Zimbabwe cricket

Zimbabwe rips up domestic structure and starts again

Steven Price in Harare

May 8, 2009

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Taurai Madhiri of Westerns is bowled by Natsai Mushangwe, Easterns v Westerns, Logan Cup, Harare Sports Club, April 24, 2009
Taurai Madhiri of Westerns is bowled by Natsai Mushangwe during this season's Logan Cup ... but it's all change going forward © ESPNcricinfo Ltd

Zimbabwe Cricket has once again made changes to its provincial structure, and from next season it will be based on five regional franchises, as recommended in the recent ICC report into the country's cricketing infrastructure.

The five franchises will be based in Harare, Bulawayo, Mutare, Kwekwe and Masvingo. "It's a model which is similar to [that used by] Cricket South Africa since 2004" a spokesman explained. "It decentralises the administration of first-class cricket and has worked very well there."

The board has tinkered with the domestic set-up several times in recent years, initially to remove all areas of dissent, and then to try to find a solution to falling standards. Many believed the new structures were aimed at consolidating all power within the ZC elite, and there were reports that funds did not always filter down to the grass roots.

This does not seem to have been lost on the ICC and one of the more forceful recommendations was that decentralisation was vital. While senior stakeholders welcomed the news, one told Cricinfo that it would only work if there was a high level of transparency in the funding of the new franchises "otherwise their income will depend on their subservience to those running the board".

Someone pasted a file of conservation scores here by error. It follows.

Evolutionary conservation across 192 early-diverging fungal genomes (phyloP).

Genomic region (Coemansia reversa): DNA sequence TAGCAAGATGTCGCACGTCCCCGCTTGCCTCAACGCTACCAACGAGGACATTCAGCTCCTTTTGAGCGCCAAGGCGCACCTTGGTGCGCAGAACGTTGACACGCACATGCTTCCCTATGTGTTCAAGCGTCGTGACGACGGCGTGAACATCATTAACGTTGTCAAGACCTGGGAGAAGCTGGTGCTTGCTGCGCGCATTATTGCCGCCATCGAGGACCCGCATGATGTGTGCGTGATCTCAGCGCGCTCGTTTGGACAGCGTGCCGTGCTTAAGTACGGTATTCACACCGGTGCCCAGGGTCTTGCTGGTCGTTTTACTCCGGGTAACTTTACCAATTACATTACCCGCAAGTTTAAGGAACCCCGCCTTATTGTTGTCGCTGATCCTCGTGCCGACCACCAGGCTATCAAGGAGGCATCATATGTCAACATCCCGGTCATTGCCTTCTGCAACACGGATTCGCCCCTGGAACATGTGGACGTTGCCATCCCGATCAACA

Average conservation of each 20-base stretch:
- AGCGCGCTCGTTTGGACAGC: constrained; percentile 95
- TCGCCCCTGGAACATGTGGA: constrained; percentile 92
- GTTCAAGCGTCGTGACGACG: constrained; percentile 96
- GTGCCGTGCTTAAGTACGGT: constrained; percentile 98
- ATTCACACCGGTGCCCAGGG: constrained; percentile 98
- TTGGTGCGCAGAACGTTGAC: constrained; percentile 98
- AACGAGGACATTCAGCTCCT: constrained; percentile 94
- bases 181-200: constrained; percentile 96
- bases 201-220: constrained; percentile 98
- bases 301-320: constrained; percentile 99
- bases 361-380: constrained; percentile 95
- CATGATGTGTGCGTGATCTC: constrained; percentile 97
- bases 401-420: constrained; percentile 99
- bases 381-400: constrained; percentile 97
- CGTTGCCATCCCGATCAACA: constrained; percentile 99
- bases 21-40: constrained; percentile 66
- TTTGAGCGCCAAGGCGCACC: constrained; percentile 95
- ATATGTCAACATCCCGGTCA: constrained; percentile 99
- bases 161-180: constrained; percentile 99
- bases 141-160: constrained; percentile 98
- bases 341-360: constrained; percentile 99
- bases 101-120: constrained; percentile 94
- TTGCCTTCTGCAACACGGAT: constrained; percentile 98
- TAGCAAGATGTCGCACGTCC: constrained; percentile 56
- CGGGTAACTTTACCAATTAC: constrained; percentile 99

However, that appears to have been recognised, and the new franchises will have far greater autonomy that previously, taking charge of almost every aspect of the game in their regions.

"Under the new system, ZC will grant five selected franchise management committees the rights to administer first-class cricket on a professional basis, and as a commercially viable business," a statement read. "The franchises will, among other things, contract players, employ technical staff and maintain a facility to use as a home ground."

"ZC will provide the franchises with an annual grant, but it will be the responsibility of the individual franchise to raise any extra capital requirements through sponsorship and other fund-raising initiatives."

"This change in structure is groundbreaking in that it will empower the wider community in Zimbabwe to become actively involved in the sport," said Peter Chingoka, the board chairman.

The Franchises

Harare Metropolitan and Mashonaland Central who will use Harare Sports Club as a home base

Bulawayo Metropolitan and Matabeleland North to use Queens Sports Club in Bulawayo as home venue.

Midlands and Mashonaland West to use Kwekwe Sports Club as base.

Manicaland and Mashonaland East to play home matches at Mutare Sports Club.

Masvingo and Matabeleland South to use Masvingo Sports Club.

Steven Price is a freelance journalist based in Harare

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